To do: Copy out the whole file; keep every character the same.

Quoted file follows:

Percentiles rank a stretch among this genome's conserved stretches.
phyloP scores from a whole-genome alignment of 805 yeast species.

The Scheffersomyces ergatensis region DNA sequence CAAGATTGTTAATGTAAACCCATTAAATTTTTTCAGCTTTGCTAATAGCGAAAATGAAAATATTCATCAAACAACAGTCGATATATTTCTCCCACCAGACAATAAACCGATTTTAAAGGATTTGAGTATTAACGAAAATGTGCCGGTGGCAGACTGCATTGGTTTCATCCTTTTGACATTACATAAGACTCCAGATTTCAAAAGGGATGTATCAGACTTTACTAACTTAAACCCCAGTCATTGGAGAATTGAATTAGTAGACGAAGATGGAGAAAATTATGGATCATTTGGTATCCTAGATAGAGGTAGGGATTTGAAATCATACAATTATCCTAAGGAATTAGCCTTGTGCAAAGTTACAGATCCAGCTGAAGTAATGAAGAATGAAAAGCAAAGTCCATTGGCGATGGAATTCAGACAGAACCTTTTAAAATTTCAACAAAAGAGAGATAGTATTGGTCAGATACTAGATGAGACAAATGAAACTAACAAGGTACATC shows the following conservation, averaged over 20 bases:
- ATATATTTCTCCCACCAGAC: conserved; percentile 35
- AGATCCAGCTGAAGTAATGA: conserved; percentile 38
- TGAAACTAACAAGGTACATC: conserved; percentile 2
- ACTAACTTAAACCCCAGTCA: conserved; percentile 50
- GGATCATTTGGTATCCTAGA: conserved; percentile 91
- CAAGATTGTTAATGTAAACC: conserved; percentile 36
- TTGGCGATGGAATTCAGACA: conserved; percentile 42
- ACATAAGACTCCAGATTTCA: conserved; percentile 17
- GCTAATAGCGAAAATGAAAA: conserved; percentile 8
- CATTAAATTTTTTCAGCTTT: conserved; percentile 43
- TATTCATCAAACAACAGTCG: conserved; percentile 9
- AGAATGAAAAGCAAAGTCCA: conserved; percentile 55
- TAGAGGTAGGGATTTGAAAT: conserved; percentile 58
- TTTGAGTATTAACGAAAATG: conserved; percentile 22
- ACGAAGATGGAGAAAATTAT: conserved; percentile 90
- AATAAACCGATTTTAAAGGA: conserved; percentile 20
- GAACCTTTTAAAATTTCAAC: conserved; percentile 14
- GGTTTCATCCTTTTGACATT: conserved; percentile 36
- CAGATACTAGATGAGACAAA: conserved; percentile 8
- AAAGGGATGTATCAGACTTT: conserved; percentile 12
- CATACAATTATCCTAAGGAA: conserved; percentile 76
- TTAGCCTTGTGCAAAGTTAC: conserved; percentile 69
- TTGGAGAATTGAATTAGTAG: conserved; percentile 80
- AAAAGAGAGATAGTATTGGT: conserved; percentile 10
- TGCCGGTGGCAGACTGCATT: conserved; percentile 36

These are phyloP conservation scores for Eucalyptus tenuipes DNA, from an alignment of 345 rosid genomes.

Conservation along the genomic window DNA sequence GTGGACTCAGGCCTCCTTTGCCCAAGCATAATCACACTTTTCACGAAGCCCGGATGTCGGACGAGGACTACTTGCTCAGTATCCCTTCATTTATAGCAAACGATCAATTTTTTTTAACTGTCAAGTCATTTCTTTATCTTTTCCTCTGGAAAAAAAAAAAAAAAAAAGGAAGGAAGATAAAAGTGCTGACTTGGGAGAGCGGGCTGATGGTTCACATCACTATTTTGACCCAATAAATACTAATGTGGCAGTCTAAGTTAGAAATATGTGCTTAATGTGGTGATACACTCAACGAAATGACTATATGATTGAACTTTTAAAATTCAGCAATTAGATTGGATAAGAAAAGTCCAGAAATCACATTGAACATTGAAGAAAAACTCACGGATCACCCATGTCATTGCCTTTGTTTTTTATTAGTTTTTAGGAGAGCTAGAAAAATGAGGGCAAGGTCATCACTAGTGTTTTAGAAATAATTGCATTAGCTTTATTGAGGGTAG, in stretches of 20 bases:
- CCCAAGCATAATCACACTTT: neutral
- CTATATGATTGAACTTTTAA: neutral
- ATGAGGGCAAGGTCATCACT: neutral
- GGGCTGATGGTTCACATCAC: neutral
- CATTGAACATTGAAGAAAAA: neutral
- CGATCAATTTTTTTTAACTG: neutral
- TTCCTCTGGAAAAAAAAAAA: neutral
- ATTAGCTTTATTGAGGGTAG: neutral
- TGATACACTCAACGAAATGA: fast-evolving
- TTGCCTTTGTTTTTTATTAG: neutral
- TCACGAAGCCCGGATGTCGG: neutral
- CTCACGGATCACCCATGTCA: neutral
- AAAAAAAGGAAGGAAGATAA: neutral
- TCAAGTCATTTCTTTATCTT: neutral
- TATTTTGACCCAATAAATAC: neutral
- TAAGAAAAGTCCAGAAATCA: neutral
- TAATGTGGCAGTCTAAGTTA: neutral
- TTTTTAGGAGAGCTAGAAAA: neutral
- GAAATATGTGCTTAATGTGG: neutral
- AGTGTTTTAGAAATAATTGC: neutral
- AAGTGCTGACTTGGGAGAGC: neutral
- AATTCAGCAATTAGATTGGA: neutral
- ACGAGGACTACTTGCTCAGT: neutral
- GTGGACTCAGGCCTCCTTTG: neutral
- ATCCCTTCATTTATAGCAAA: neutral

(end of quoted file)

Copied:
Percentiles rank a stretch among this genome's conserved stretches.
phyloP scores from a whole-genome alignment of 805 yeast species.

The Scheffersomyces ergatensis region DNA sequence CAAGATTGTTAATGTAAACCCATTAAATTTTTTCAGCTTTGCTAATAGCGAAAATGAAAATATTCATCAAACAACAGTCGATATATTTCTCCCACCAGACAATAAACCGATTTTAAAGGATTTGAGTATTAACGAAAATGTGCCGGTGGCAGACTGCATTGGTTTCATCCTTTTGACATTACATAAGACTCCAGATTTCAAAAGGGATGTATCAGACTTTACTAACTTAAACCCCAGTCATTGGAGAATTGAATTAGTAGACGAAGATGGAGAAAATTATGGATCATTTGGTATCCTAGATAGAGGTAGGGATTTGAAATCATACAATTATCCTAAGGAATTAGCCTTGTGCAAAGTTACAGATCCAGCTGAAGTAATGAAGAATGAAAAGCAAAGTCCATTGGCGATGGAATTCAGACAGAACCTTTTAAAATTTCAACAAAAGAGAGATAGTATTGGTCAGATACTAGATGAGACAAATGAAACTAACAAGGTACATC shows the following conservation, averaged over 20 bases:
- ATATATTTCTCCCACCAGAC: conserved; percentile 35
- AGATCCAGCTGAAGTAATGA: conserved; percentile 38
- TGAAACTAACAAGGTACATC: conserved; percentile 2
- ACTAACTTAAACCCCAGTCA: conserved; percentile 50
- GGATCATTTGGTATCCTAGA: conserved; percentile 91
- CAAGATTGTTAATGTAAACC: conserved; percentile 36
- TTGGCGATGGAATTCAGACA: conserved; percentile 42
- ACATAAGACTCCAGATTTCA: conserved; percentile 17
- GCTAATAGCGAAAATGAAAA: conserved; percentile 8
- CATTAAATTTTTTCAGCTTT: conserved; percentile 43
- TATTCATCAAACAACAGTCG: conserved; percentile 9
- AGAATGAAAAGCAAAGTCCA: conserved; percentile 55
- TAGAGGTAGGGATTTGAAAT: conserved; percentile 58
- TTTGAGTATTAACGAAAATG: conserved; percentile 22
- ACGAAGATGGAGAAAATTAT: conserved; percentile 90
- AATAAACCGATTTTAAAGGA: conserved; percentile 20
- GAACCTTTTAAAATTTCAAC: conserved; percentile 14
- GGTTTCATCCTTTTGACATT: conserved; percentile 36
- CAGATACTAGATGAGACAAA: conserved; percentile 8
- AAAGGGATGTATCAGACTTT: conserved; percentile 12
- CATACAATTATCCTAAGGAA: conserved; percentile 76
- TTAGCCTTGTGCAAAGTTAC: conserved; percentile 69
- TTGGAGAATTGAATTAGTAG: conserved; percentile 80
- AAAAGAGAGATAGTATTGGT: conserved; percentile 10
- TGCCGGTGGCAGACTGCATT: conserved; percentile 36

These are phyloP conservation scores for Eucalyptus tenuipes DNA, from an alignment of 345 rosid genomes.

Conservation along the genomic window DNA sequence GTGGACTCAGGCCTCCTTTGCCCAAGCATAATCACACTTTTCACGAAGCCCGGATGTCGGACGAGGACTACTTGCTCAGTATCCCTTCATTTATAGCAAACGATCAATTTTTTTTAACTGTCAAGTCATTTCTTTATCTTTTCCTCTGGAAAAAAAAAAAAAAAAAAGGAAGGAAGATAAAAGTGCTGACTTGGGAGAGCGGGCTGATGGTTCACATCACTATTTTGACCCAATAAATACTAATGTGGCAGTCTAAGTTAGAAATATGTGCTTAATGTGGTGATACACTCAACGAAATGACTATATGATTGAACTTTTAAAATTCAGCAATTAGATTGGATAAGAAAAGTCCAGAAATCACATTGAACATTGAAGAAAAACTCACGGATCACCCATGTCATTGCCTTTGTTTTTTATTAGTTTTTAGGAGAGCTAGAAAAATGAGGGCAAGGTCATCACTAGTGTTTTAGAAATAATTGCATTAGCTTTATTGAGGGTAG, in stretches of 20 bases:
- CCCAAGCATAATCACACTTT: neutral
- CTATATGATTGAACTTTTAA: neutral
- ATGAGGGCAAGGTCATCACT: neutral
- GGGCTGATGGTTCACATCAC: neutral
- CATTGAACATTGAAGAAAAA: neutral
- CGATCAATTTTTTTTAACTG: neutral
- TTCCTCTGGAAAAAAAAAAA: neutral
- ATTAGCTTTATTGAGGGTAG: neutral
- TGATACACTCAACGAAATGA: fast-evolving
- TTGCCTTTGTTTTTTATTAG: neutral
- TCACGAAGCCCGGATGTCGG: neutral
- CTCACGGATCACCCATGTCA: neutral
- AAAAAAAGGAAGGAAGATAA: neutral
- TCAAGTCATTTCTTTATCTT: neutral
- TATTTTGACCCAATAAATAC: neutral
- TAAGAAAAGTCCAGAAATCA: neutral
- TAATGTGGCAGTCTAAGTTA: neutral
- TTTTTAGGAGAGCTAGAAAA: neutral
- GAAATATGTGCTTAATGTGG: neutral
- AGTGTTTTAGAAATAATTGC: neutral
- AAGTGCTGACTTGGGAGAGC: neutral
- AATTCAGCAATTAGATTGGA: neutral
- ACGAGGACTACTTGCTCAGT: neutral
- GTGGACTCAGGCCTCCTTTG: neutral
- ATCCCTTCATTTATAGCAAA: neutral